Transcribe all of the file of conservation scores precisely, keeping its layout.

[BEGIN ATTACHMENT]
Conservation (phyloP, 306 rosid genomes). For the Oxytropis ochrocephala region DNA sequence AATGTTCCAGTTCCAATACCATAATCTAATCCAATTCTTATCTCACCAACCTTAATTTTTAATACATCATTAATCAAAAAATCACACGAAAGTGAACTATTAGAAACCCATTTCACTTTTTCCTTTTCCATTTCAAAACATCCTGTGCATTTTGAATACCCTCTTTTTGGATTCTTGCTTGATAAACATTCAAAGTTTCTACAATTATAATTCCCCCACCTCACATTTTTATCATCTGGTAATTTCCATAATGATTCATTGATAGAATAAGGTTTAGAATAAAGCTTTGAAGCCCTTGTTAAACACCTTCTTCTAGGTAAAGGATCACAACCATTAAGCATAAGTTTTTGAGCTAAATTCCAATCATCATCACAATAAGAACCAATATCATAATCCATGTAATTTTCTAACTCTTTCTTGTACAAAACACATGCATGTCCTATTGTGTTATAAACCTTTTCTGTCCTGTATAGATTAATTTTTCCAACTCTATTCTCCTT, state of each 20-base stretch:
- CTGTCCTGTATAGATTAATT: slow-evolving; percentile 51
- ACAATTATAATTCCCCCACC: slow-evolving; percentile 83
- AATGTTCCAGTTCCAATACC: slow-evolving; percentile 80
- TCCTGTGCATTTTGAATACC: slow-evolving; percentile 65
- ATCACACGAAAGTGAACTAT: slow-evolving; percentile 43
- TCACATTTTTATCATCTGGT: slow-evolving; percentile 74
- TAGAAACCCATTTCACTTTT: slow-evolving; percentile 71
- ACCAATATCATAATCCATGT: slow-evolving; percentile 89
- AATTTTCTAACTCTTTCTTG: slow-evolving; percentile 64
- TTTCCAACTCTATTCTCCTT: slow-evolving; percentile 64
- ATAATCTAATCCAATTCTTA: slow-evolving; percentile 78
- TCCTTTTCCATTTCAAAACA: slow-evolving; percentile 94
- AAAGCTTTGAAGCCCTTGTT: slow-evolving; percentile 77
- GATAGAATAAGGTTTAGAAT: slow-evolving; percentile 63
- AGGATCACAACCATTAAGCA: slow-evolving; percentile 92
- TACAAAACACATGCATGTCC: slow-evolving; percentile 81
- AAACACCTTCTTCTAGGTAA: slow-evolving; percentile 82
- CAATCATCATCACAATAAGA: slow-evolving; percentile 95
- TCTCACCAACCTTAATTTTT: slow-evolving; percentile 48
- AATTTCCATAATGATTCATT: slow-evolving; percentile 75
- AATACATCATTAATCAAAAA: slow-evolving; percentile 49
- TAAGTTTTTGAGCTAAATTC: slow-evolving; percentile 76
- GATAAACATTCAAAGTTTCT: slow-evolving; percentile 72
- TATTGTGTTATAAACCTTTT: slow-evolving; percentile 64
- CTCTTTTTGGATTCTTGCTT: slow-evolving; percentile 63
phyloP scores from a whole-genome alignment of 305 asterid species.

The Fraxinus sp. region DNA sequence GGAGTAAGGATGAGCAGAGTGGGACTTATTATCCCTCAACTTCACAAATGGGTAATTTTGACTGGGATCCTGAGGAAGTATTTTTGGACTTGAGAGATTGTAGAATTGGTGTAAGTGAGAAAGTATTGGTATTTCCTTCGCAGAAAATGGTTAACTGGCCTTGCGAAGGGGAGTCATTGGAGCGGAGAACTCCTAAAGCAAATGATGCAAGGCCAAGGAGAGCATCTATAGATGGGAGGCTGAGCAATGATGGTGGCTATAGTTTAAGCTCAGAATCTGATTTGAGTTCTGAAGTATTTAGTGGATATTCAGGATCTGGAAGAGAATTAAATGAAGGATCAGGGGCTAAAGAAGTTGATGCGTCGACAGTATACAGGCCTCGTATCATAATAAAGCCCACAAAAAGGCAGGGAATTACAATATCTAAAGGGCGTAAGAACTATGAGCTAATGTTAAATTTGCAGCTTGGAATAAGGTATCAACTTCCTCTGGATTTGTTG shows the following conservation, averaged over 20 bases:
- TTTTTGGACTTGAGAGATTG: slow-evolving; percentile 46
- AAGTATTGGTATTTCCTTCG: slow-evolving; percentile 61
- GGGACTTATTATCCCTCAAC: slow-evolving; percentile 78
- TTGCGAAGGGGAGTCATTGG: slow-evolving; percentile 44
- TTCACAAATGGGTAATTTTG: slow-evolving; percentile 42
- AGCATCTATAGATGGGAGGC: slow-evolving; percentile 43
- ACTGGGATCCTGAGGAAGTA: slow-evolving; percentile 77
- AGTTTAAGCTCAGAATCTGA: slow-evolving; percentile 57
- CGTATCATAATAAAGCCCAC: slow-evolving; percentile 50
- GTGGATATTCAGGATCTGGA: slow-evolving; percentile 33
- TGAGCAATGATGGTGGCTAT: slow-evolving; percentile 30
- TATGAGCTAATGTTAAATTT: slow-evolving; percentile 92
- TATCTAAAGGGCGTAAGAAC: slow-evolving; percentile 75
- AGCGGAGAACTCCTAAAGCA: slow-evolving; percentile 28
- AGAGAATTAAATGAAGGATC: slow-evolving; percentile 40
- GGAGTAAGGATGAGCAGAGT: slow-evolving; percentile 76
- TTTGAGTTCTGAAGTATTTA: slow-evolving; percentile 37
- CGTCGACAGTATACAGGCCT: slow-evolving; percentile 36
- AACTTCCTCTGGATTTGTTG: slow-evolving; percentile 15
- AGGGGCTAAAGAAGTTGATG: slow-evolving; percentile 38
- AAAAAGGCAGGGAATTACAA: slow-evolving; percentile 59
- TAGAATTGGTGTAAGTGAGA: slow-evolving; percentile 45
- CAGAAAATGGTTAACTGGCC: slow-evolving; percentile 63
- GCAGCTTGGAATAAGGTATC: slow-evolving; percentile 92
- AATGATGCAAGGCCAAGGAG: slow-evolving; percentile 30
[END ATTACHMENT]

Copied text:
Conservation (phyloP, 306 rosid genomes). For the Oxytropis ochrocephala region DNA sequence AATGTTCCAGTTCCAATACCATAATCTAATCCAATTCTTATCTCACCAACCTTAATTTTTAATACATCATTAATCAAAAAATCACACGAAAGTGAACTATTAGAAACCCATTTCACTTTTTCCTTTTCCATTTCAAAACATCCTGTGCATTTTGAATACCCTCTTTTTGGATTCTTGCTTGATAAACATTCAAAGTTTCTACAATTATAATTCCCCCACCTCACATTTTTATCATCTGGTAATTTCCATAATGATTCATTGATAGAATAAGGTTTAGAATAAAGCTTTGAAGCCCTTGTTAAACACCTTCTTCTAGGTAAAGGATCACAACCATTAAGCATAAGTTTTTGAGCTAAATTCCAATCATCATCACAATAAGAACCAATATCATAATCCATGTAATTTTCTAACTCTTTCTTGTACAAAACACATGCATGTCCTATTGTGTTATAAACCTTTTCTGTCCTGTATAGATTAATTTTTCCAACTCTATTCTCCTT, state of each 20-base stretch:
- CTGTCCTGTATAGATTAATT: slow-evolving; percentile 51
- ACAATTATAATTCCCCCACC: slow-evolving; percentile 83
- AATGTTCCAGTTCCAATACC: slow-evolving; percentile 80
- TCCTGTGCATTTTGAATACC: slow-evolving; percentile 65
- ATCACACGAAAGTGAACTAT: slow-evolving; percentile 43
- TCACATTTTTATCATCTGGT: slow-evolving; percentile 74
- TAGAAACCCATTTCACTTTT: slow-evolving; percentile 71
- ACCAATATCATAATCCATGT: slow-evolving; percentile 89
- AATTTTCTAACTCTTTCTTG: slow-evolving; percentile 64
- TTTCCAACTCTATTCTCCTT: slow-evolving; percentile 64
- ATAATCTAATCCAATTCTTA: slow-evolving; percentile 78
- TCCTTTTCCATTTCAAAACA: slow-evolving; percentile 94
- AAAGCTTTGAAGCCCTTGTT: slow-evolving; percentile 77
- GATAGAATAAGGTTTAGAAT: slow-evolving; percentile 63
- AGGATCACAACCATTAAGCA: slow-evolving; percentile 92
- TACAAAACACATGCATGTCC: slow-evolving; percentile 81
- AAACACCTTCTTCTAGGTAA: slow-evolving; percentile 82
- CAATCATCATCACAATAAGA: slow-evolving; percentile 95
- TCTCACCAACCTTAATTTTT: slow-evolving; percentile 48
- AATTTCCATAATGATTCATT: slow-evolving; percentile 75
- AATACATCATTAATCAAAAA: slow-evolving; percentile 49
- TAAGTTTTTGAGCTAAATTC: slow-evolving; percentile 76
- GATAAACATTCAAAGTTTCT: slow-evolving; percentile 72
- TATTGTGTTATAAACCTTTT: slow-evolving; percentile 64
- CTCTTTTTGGATTCTTGCTT: slow-evolving; percentile 63
phyloP scores from a whole-genome alignment of 305 asterid species.

The Fraxinus sp. region DNA sequence GGAGTAAGGATGAGCAGAGTGGGACTTATTATCCCTCAACTTCACAAATGGGTAATTTTGACTGGGATCCTGAGGAAGTATTTTTGGACTTGAGAGATTGTAGAATTGGTGTAAGTGAGAAAGTATTGGTATTTCCTTCGCAGAAAATGGTTAACTGGCCTTGCGAAGGGGAGTCATTGGAGCGGAGAACTCCTAAAGCAAATGATGCAAGGCCAAGGAGAGCATCTATAGATGGGAGGCTGAGCAATGATGGTGGCTATAGTTTAAGCTCAGAATCTGATTTGAGTTCTGAAGTATTTAGTGGATATTCAGGATCTGGAAGAGAATTAAATGAAGGATCAGGGGCTAAAGAAGTTGATGCGTCGACAGTATACAGGCCTCGTATCATAATAAAGCCCACAAAAAGGCAGGGAATTACAATATCTAAAGGGCGTAAGAACTATGAGCTAATGTTAAATTTGCAGCTTGGAATAAGGTATCAACTTCCTCTGGATTTGTTG shows the following conservation, averaged over 20 bases:
- TTTTTGGACTTGAGAGATTG: slow-evolving; percentile 46
- AAGTATTGGTATTTCCTTCG: slow-evolving; percentile 61
- GGGACTTATTATCCCTCAAC: slow-evolving; percentile 78
- TTGCGAAGGGGAGTCATTGG: slow-evolving; percentile 44
- TTCACAAATGGGTAATTTTG: slow-evolving; percentile 42
- AGCATCTATAGATGGGAGGC: slow-evolving; percentile 43
- ACTGGGATCCTGAGGAAGTA: slow-evolving; percentile 77
- AGTTTAAGCTCAGAATCTGA: slow-evolving; percentile 57
- CGTATCATAATAAAGCCCAC: slow-evolving; percentile 50
- GTGGATATTCAGGATCTGGA: slow-evolving; percentile 33
- TGAGCAATGATGGTGGCTAT: slow-evolving; percentile 30
- TATGAGCTAATGTTAAATTT: slow-evolving; percentile 92
- TATCTAAAGGGCGTAAGAAC: slow-evolving; percentile 75
- AGCGGAGAACTCCTAAAGCA: slow-evolving; percentile 28
- AGAGAATTAAATGAAGGATC: slow-evolving; percentile 40
- GGAGTAAGGATGAGCAGAGT: slow-evolving; percentile 76
- TTTGAGTTCTGAAGTATTTA: slow-evolving; percentile 37
- CGTCGACAGTATACAGGCCT: slow-evolving; percentile 36
- AACTTCCTCTGGATTTGTTG: slow-evolving; percentile 15
- AGGGGCTAAAGAAGTTGATG: slow-evolving; percentile 38
- AAAAAGGCAGGGAATTACAA: slow-evolving; percentile 59
- TAGAATTGGTGTAAGTGAGA: slow-evolving; percentile 45
- CAGAAAATGGTTAACTGGCC: slow-evolving; percentile 63
- GCAGCTTGGAATAAGGTATC: slow-evolving; percentile 92
- AATGATGCAAGGCCAAGGAG: slow-evolving; percentile 30